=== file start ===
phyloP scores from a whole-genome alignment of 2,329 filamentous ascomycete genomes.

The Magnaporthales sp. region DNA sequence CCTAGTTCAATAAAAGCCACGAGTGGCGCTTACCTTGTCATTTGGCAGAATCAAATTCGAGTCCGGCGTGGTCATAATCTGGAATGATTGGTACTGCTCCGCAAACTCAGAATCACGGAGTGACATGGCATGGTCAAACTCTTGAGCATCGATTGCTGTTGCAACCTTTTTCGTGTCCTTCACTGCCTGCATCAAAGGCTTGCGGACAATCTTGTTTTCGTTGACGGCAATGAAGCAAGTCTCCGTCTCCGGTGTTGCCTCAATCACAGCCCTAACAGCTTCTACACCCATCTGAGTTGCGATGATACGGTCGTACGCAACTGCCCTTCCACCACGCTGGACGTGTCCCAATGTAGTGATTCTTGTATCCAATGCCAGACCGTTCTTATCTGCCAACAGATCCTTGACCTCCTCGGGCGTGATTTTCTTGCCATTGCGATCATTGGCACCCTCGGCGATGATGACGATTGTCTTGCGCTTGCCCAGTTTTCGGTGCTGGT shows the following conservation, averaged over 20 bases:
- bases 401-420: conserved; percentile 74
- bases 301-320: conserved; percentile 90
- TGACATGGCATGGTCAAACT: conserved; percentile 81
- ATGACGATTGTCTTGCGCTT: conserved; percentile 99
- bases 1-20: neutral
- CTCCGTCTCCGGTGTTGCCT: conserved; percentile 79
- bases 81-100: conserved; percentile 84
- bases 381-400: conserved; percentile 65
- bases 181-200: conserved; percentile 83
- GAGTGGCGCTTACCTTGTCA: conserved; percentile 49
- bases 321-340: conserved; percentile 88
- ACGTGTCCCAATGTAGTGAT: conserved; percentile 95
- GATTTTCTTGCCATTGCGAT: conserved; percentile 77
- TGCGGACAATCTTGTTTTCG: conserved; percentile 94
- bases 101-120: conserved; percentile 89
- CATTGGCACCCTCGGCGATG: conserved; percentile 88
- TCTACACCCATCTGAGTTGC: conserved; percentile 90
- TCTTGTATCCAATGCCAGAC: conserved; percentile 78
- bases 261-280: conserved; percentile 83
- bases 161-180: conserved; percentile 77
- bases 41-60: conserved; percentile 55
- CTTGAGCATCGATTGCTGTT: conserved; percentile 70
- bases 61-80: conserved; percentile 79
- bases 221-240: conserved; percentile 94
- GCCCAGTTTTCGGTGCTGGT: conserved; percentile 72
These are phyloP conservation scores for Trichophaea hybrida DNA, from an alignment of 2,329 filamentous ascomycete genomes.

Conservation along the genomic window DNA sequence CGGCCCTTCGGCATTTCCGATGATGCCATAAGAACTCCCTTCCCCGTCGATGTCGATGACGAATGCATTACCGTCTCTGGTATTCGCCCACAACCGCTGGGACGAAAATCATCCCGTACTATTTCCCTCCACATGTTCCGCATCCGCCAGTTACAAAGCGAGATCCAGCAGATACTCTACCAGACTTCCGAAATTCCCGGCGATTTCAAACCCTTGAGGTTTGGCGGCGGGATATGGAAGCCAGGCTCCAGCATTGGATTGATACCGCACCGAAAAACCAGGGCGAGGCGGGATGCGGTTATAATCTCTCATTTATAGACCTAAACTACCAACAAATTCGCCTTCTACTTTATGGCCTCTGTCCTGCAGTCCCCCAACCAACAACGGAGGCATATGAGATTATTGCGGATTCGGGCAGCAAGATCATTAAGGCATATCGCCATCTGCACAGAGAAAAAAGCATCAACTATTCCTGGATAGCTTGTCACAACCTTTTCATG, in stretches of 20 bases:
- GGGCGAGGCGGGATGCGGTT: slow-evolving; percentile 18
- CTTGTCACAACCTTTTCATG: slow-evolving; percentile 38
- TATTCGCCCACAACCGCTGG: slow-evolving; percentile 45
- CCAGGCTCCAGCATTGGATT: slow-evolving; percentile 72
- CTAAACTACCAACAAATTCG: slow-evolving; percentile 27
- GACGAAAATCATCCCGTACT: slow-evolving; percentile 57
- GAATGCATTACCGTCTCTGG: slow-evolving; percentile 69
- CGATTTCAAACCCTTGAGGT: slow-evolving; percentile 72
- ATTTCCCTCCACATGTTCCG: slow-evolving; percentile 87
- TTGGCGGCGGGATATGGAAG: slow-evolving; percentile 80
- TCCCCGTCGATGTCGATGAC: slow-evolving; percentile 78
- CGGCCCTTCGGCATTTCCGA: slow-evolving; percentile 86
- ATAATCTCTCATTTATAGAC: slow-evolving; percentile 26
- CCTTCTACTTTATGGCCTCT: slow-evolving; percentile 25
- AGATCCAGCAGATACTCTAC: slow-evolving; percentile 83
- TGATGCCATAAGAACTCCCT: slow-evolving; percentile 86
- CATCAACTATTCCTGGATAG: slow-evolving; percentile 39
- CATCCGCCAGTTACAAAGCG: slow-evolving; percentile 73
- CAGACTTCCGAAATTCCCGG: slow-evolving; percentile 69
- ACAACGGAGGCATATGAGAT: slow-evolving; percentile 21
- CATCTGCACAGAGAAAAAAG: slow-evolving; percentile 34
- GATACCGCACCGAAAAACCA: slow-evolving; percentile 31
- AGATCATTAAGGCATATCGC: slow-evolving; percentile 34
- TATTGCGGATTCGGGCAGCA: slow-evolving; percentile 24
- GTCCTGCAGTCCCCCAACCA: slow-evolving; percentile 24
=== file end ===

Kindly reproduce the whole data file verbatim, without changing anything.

phyloP scores from a whole-genome alignment of 2,329 filamentous ascomycete genomes.

The Magnaporthales sp. region DNA sequence CCTAGTTCAATAAAAGCCACGAGTGGCGCTTACCTTGTCATTTGGCAGAATCAAATTCGAGTCCGGCGTGGTCATAATCTGGAATGATTGGTACTGCTCCGCAAACTCAGAATCACGGAGTGACATGGCATGGTCAAACTCTTGAGCATCGATTGCTGTTGCAACCTTTTTCGTGTCCTTCACTGCCTGCATCAAAGGCTTGCGGACAATCTTGTTTTCGTTGACGGCAATGAAGCAAGTCTCCGTCTCCGGTGTTGCCTCAATCACAGCCCTAACAGCTTCTACACCCATCTGAGTTGCGATGATACGGTCGTACGCAACTGCCCTTCCACCACGCTGGACGTGTCCCAATGTAGTGATTCTTGTATCCAATGCCAGACCGTTCTTATCTGCCAACAGATCCTTGACCTCCTCGGGCGTGATTTTCTTGCCATTGCGATCATTGGCACCCTCGGCGATGATGACGATTGTCTTGCGCTTGCCCAGTTTTCGGTGCTGGT shows the following conservation, averaged over 20 bases:
- bases 401-420: conserved; percentile 74
- bases 301-320: conserved; percentile 90
- TGACATGGCATGGTCAAACT: conserved; percentile 81
- ATGACGATTGTCTTGCGCTT: conserved; percentile 99
- bases 1-20: neutral
- CTCCGTCTCCGGTGTTGCCT: conserved; percentile 79
- bases 81-100: conserved; percentile 84
- bases 381-400: conserved; percentile 65
- bases 181-200: conserved; percentile 83
- GAGTGGCGCTTACCTTGTCA: conserved; percentile 49
- bases 321-340: conserved; percentile 88
- ACGTGTCCCAATGTAGTGAT: conserved; percentile 95
- GATTTTCTTGCCATTGCGAT: conserved; percentile 77
- TGCGGACAATCTTGTTTTCG: conserved; percentile 94
- bases 101-120: conserved; percentile 89
- CATTGGCACCCTCGGCGATG: conserved; percentile 88
- TCTACACCCATCTGAGTTGC: conserved; percentile 90
- TCTTGTATCCAATGCCAGAC: conserved; percentile 78
- bases 261-280: conserved; percentile 83
- bases 161-180: conserved; percentile 77
- bases 41-60: conserved; percentile 55
- CTTGAGCATCGATTGCTGTT: conserved; percentile 70
- bases 61-80: conserved; percentile 79
- bases 221-240: conserved; percentile 94
- GCCCAGTTTTCGGTGCTGGT: conserved; percentile 72
These are phyloP conservation scores for Trichophaea hybrida DNA, from an alignment of 2,329 filamentous ascomycete genomes.

Conservation along the genomic window DNA sequence CGGCCCTTCGGCATTTCCGATGATGCCATAAGAACTCCCTTCCCCGTCGATGTCGATGACGAATGCATTACCGTCTCTGGTATTCGCCCACAACCGCTGGGACGAAAATCATCCCGTACTATTTCCCTCCACATGTTCCGCATCCGCCAGTTACAAAGCGAGATCCAGCAGATACTCTACCAGACTTCCGAAATTCCCGGCGATTTCAAACCCTTGAGGTTTGGCGGCGGGATATGGAAGCCAGGCTCCAGCATTGGATTGATACCGCACCGAAAAACCAGGGCGAGGCGGGATGCGGTTATAATCTCTCATTTATAGACCTAAACTACCAACAAATTCGCCTTCTACTTTATGGCCTCTGTCCTGCAGTCCCCCAACCAACAACGGAGGCATATGAGATTATTGCGGATTCGGGCAGCAAGATCATTAAGGCATATCGCCATCTGCACAGAGAAAAAAGCATCAACTATTCCTGGATAGCTTGTCACAACCTTTTCATG, in stretches of 20 bases:
- GGGCGAGGCGGGATGCGGTT: slow-evolving; percentile 18
- CTTGTCACAACCTTTTCATG: slow-evolving; percentile 38
- TATTCGCCCACAACCGCTGG: slow-evolving; percentile 45
- CCAGGCTCCAGCATTGGATT: slow-evolving; percentile 72
- CTAAACTACCAACAAATTCG: slow-evolving; percentile 27
- GACGAAAATCATCCCGTACT: slow-evolving; percentile 57
- GAATGCATTACCGTCTCTGG: slow-evolving; percentile 69
- CGATTTCAAACCCTTGAGGT: slow-evolving; percentile 72
- ATTTCCCTCCACATGTTCCG: slow-evolving; percentile 87
- TTGGCGGCGGGATATGGAAG: slow-evolving; percentile 80
- TCCCCGTCGATGTCGATGAC: slow-evolving; percentile 78
- CGGCCCTTCGGCATTTCCGA: slow-evolving; percentile 86
- ATAATCTCTCATTTATAGAC: slow-evolving; percentile 26
- CCTTCTACTTTATGGCCTCT: slow-evolving; percentile 25
- AGATCCAGCAGATACTCTAC: slow-evolving; percentile 83
- TGATGCCATAAGAACTCCCT: slow-evolving; percentile 86
- CATCAACTATTCCTGGATAG: slow-evolving; percentile 39
- CATCCGCCAGTTACAAAGCG: slow-evolving; percentile 73
- CAGACTTCCGAAATTCCCGG: slow-evolving; percentile 69
- ACAACGGAGGCATATGAGAT: slow-evolving; percentile 21
- CATCTGCACAGAGAAAAAAG: slow-evolving; percentile 34
- GATACCGCACCGAAAAACCA: slow-evolving; percentile 31
- AGATCATTAAGGCATATCGC: slow-evolving; percentile 34
- TATTGCGGATTCGGGCAGCA: slow-evolving; percentile 24
- GTCCTGCAGTCCCCCAACCA: slow-evolving; percentile 24